Pope Francis on Friday morning met with Father Jorge Hernandez, an Argentine missionary of the Institute of the Incarnate Word and parish priest in Gaza.
Speaking in Italian with Vatican Radio’s Alessandro Gisotti, Father Hernandez said the meeting with the Pope was a “grace” – and not the first. “On the contrary,” he said, “during the war, Pope Francis was always close to us.”
Father Hernandez said Pope Francis encouraged the small Catholic community “to be the salt of the earth in the land of Gaza.” He said he was particularly touched by the Pope’s message of Christian witness. The Catholics of Gaza have a special call to witness to Jesus Christ in the very land that Jesus called home, “the land that saw Him suffering, saw Him dying… but also saw Him rising.”
In a land with almost two million inhabitants, the Christian community in Gaza is a very small minority, with only 136 Catholics and about 1300 Christians total. Father Hernandez said relations between Christians are very good.
The commitment of Pope Francis, and of the Christians in Gaza, he said, “is an existential and concrete commitment… witnessing especially to the Prince of Peace, Jesus Christ.”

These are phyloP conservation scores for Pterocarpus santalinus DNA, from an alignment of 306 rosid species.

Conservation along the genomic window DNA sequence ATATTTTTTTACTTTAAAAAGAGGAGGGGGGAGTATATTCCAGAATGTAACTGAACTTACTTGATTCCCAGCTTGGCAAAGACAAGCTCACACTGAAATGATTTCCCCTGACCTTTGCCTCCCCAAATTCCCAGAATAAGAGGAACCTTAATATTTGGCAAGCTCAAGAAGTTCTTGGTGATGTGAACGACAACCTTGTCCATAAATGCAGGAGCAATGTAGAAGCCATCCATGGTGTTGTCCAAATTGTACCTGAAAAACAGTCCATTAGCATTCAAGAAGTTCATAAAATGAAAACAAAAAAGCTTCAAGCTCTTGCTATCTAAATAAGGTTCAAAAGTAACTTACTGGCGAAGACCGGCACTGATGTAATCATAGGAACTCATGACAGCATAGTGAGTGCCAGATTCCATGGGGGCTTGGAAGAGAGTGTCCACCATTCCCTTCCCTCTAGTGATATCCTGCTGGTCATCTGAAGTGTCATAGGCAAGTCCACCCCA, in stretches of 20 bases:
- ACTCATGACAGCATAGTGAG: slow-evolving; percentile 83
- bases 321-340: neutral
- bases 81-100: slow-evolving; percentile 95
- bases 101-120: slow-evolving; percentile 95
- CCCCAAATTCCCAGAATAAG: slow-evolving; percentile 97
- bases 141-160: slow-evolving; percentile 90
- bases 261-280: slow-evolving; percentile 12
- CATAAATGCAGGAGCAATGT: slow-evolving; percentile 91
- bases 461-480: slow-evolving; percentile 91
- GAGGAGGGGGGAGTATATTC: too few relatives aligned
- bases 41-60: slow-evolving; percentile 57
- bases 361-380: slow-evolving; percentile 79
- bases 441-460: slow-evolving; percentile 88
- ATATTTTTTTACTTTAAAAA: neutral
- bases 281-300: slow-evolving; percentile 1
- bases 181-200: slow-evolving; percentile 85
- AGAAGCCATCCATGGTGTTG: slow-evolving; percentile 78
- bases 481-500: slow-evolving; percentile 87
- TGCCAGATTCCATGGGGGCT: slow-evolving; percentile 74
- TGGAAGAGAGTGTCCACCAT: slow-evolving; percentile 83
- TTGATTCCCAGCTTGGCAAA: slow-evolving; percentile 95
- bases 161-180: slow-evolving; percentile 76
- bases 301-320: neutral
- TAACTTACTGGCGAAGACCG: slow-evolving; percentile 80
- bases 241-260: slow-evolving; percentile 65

Father Hernandez said his people hope that the current truce between Israeli and Palestinian forces will endure. “Just look at the suffering of both peoples!” he said. “You need to understand one thing… with war, nobody wins. No one! Each side will have to pay the consequences, in one way or another. Ultimately, no one gains from war, we all lose. We hope that God will bless us with the strength to begin again from the start.”
In order to build an enduring peace, Father Hernandez said, we must seek to build peace with justice. “Peace requires sacrifice, but it is possible.”
Father Hernandez went on to express his gratitude to people throughout the world who have been so close to his community in the trying circumstances of recent weeks – especially the sick, “who have offered their sufferings, praying and pleading for peace.” He said the Christians of the parish of Gaza often remember those who pray for them, in the Mass, in the Rosary, and in Eucharistic Adoration. “I want to take this opportunity,” he said, “to say thank you, and God bless you.”
Source: Radio Vaticana